Iâ€™ve never known my mother to drink a whole lot. A beer here, a margarita there, but as a kid, I canâ€™t recall many instances of her consuming more than one or two beverages in a single sitting. Moreover, it was rare that she ever purchased wine, which would only appear in our refrigerator when my grandmother would come to visit — weâ€™d stock up on white Zinfandel.
So it came as a surprise to me when, one evening when I was in the 9th grade, she had the impulse to browse the wine section at our grocery store. It was a warm fall evening, and my mother and I had been out running errands, with a stop at the market the last of them. We needed something for a quick dinner, as it was already getting late and I still had math homework to attend to.
Weâ€™d made it through the produce section and picked up a bag of grapes, when my mother made her detour. I knew nothing about wine at the time, save the syrupy white Zin Iâ€™d been drinking with my grandmother since an age that would make most parents blush. I stood to one side, patiently for a moment, without interest, then moved closer to see what she was looking at. Sheâ€™d been examining the labels, and all of a sudden, turned to me with an idea.
â€œWhat do you say we just have some good bread and cheese with the fruit for dinner? We could even pick out a wine to try with it.â€
What did I think? WHAT DID I THINK? I think that sounded like the most sophisticated thing that could ever happen to me! Wasnâ€™t eating bread and cheese as a whole meal something that ze French did?
â€œOkay,â€ I replied enthusiastically, â€œBut how will we know which wine to pick?â€
She turned back to the shelves, full of a dizzying array of bottles with colorful labels, most written in what felt like a secret language that neither of us could begin to understand.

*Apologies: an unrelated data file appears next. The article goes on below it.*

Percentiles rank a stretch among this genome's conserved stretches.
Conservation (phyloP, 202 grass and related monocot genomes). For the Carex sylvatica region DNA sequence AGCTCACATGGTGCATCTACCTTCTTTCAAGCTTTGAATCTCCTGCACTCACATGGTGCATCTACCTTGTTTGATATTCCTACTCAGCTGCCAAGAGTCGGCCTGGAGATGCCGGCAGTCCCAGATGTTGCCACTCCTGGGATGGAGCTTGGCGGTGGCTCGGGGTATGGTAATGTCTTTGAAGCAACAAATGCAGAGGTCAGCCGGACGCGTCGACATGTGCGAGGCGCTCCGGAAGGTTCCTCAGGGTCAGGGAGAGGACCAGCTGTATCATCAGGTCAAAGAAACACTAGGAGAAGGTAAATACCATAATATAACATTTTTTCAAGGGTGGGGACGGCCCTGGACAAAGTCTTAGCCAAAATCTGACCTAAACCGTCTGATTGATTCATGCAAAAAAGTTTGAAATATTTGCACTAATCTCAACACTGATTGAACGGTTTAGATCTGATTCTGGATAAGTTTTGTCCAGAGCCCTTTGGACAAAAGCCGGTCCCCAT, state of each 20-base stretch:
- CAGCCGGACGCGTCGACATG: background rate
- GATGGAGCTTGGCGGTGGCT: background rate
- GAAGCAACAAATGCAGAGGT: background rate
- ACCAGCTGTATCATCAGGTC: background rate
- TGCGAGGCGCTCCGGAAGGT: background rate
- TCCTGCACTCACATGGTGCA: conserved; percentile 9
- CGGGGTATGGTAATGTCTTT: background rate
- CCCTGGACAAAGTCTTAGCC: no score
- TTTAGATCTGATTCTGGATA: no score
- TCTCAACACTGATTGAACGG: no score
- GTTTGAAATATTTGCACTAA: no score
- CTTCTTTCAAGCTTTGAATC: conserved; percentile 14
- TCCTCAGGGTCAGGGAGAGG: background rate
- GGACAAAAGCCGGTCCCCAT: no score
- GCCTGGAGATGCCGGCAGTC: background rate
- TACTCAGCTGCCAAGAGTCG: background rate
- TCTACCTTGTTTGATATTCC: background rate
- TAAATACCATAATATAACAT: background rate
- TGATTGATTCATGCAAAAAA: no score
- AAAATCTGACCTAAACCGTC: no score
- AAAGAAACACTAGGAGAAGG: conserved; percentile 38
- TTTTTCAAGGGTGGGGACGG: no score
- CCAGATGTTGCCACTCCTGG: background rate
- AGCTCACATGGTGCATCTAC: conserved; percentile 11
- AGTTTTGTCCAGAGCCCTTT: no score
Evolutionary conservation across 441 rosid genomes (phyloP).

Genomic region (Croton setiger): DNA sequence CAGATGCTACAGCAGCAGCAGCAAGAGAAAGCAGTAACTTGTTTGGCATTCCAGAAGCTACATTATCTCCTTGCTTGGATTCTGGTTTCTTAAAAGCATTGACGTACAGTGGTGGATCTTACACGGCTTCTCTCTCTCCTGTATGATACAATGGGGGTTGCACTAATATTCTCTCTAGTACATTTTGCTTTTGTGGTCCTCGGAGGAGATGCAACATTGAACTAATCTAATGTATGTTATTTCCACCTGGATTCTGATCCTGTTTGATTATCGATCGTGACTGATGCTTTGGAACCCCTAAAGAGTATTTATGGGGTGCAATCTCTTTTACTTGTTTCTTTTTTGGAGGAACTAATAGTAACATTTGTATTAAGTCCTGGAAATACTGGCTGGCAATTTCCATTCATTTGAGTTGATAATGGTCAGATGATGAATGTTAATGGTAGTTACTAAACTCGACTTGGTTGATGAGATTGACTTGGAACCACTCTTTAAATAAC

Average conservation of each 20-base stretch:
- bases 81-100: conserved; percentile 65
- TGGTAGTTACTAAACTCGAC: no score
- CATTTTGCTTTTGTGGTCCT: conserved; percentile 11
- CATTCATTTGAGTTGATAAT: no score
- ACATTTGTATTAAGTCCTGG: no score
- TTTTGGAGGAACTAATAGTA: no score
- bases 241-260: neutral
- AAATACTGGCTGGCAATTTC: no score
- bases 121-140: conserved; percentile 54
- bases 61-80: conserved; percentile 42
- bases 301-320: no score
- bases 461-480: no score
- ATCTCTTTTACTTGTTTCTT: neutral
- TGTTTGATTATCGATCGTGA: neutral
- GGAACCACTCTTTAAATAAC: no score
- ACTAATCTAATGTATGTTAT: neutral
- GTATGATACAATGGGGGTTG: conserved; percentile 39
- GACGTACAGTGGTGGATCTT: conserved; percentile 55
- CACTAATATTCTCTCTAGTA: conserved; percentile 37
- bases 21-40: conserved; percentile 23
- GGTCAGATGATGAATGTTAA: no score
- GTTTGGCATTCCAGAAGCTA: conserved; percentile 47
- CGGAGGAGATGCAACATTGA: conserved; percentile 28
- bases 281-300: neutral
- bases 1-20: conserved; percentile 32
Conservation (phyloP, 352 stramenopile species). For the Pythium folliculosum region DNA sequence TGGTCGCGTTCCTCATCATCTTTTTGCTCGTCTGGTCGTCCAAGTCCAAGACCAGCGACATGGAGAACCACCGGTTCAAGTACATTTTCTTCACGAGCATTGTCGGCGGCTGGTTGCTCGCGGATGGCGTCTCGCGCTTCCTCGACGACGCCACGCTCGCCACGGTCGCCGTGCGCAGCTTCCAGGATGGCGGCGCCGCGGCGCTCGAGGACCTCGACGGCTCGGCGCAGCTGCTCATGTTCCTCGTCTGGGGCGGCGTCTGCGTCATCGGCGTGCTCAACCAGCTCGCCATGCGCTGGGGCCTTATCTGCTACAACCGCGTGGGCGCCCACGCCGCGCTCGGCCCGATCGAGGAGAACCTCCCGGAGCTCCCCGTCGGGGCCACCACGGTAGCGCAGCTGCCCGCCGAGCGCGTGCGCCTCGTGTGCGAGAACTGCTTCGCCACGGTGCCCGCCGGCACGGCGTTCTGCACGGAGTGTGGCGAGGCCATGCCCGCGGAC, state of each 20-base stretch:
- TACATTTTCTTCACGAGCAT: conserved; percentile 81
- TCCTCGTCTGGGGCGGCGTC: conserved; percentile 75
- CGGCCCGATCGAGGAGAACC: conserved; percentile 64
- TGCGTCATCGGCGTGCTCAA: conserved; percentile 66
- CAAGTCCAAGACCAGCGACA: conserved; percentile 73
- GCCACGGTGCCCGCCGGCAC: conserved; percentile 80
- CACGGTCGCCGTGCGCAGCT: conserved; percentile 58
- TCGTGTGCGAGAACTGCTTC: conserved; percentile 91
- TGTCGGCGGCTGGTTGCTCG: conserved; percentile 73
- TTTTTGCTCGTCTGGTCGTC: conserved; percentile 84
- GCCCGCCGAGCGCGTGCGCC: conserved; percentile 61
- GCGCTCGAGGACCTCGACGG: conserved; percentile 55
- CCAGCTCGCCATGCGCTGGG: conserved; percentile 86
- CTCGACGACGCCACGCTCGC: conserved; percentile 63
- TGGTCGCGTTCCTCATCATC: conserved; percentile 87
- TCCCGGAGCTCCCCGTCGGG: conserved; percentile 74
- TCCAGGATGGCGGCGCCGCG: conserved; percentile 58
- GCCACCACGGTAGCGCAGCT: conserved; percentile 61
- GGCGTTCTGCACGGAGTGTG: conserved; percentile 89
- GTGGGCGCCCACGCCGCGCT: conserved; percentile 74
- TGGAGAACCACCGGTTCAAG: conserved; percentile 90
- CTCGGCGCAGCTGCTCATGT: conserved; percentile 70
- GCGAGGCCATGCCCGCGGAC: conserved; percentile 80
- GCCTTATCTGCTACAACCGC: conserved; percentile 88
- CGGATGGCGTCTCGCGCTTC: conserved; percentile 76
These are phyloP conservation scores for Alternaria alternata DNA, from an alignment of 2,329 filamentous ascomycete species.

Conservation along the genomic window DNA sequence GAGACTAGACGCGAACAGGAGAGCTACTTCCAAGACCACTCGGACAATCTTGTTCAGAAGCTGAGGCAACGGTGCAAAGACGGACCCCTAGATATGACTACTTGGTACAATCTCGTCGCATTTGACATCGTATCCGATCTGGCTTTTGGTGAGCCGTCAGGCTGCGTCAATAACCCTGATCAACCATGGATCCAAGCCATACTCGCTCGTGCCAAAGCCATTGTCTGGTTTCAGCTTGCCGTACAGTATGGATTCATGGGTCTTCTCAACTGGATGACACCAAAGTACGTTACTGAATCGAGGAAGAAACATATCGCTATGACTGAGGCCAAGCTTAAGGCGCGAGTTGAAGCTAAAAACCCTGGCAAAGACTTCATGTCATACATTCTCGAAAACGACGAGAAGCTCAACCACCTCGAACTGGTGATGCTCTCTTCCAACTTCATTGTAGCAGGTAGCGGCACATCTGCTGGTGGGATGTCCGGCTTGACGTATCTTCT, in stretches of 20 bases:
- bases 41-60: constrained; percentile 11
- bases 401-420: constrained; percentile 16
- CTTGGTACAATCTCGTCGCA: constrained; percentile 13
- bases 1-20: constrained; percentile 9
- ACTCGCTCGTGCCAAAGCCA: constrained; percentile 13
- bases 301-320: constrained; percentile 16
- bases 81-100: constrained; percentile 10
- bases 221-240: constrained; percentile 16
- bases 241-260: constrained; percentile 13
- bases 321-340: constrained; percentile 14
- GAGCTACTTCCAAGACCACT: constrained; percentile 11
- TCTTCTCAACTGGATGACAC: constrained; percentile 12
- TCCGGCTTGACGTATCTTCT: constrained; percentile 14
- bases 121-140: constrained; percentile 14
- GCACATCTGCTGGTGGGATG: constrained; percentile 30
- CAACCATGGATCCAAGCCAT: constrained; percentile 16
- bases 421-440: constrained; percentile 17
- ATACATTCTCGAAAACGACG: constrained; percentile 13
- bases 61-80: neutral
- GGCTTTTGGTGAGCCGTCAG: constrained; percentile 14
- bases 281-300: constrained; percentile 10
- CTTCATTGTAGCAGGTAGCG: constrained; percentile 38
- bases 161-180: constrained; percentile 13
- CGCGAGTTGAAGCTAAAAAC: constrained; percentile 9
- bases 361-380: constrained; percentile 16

â€œMaybe a Merlot?â€ she thought out loud, reaching for a bottle that seemed familiar.
I glanced at the bottle she reached for, and wasnâ€™t impressed. For those with no knowledge of wine, an attractive label, or perhaps the fancifully scrawled name of a French chateau is all we really have to go on.
â€œWhat about these?â€ I said, pointing to a shelf filled with wines produced by Louis Jadot. Something about the plain beige label and simple lettering — as well as the unintelligible French — seemed appealing.
â€œBeaujolais-Villages,â€ she read. â€œThat could work. I think I like Beaujolais.â€
â€œLetâ€™s try that,â€ I said. And we headed to the bakery and cheese counters to gather the rest of the items for our meal.
At home, we set out a wooden cutting board simply displayed with our sundries, along with some small plates and small juice glasses to drink the wine from, osteria style. I had perhaps two glasses with dinner, loving the relaxed style of eating, happy to eat half a loaf of baguette smeared with oozing brie.
Once weâ€™d had our fill, my mother hurried me up to my room to finish my homework. â€œI wouldnâ€™t have let you have so much wine if Iâ€™d known you still had work to do!â€ she said.
â€œIâ€™m fine, Momma,â€ I told her, â€œI have just a little bit of wine left. Can I take it upstairs and sip on it while I do my homework?â€
â€œAlright,â€ she agreed, â€œBut just make sure youâ€™re working.â€
I sat down at my desk and opened up my math book, pulling out sheets of notebook paper on which to work the nightâ€™s problems. My small glass of wine rested by the side of my book, and as I worked through the problems, Iâ€™d periodically take a sip.
Without warning, I felt sleepy. I sighed, and twirled my pencil between my fingers. Working math problems seemed like the least interesting thing I could possibly be devoting my time to. I doodled on the side of the page. I played a game of Solitaire on the computer. I lazily reached for my wine, then, unexpectedly, a splash of the bright red liquid dribbled down my face and all over my math homework.
I guffawed, my hand flying to my mouth in surprise. Crap. What to do?
The problems were already three-quarters of the way done, I was tired, and it was getting late. Recopying them seemed like it would be a lot of work. So I finished the few remaining problems on another sheet of paper, stapled the pages together, then packed them away in my backpack to be turned in the next day.
As I submitted them in class, the distinct odor of Beaujolais wafted up from the pages, a red stain smeared boldly across the work. I was oddly proud that I had done something as grown up as drink wine while going about my math homework, and slightly embarrassed all the same.
Iâ€™ve always wondered what my math teacher mustâ€™ve thought as she corrected my work. I like to think she approved whole-heartedly.
All that the pages said when they were returned to me was â€œâˆš+. Great Job.â€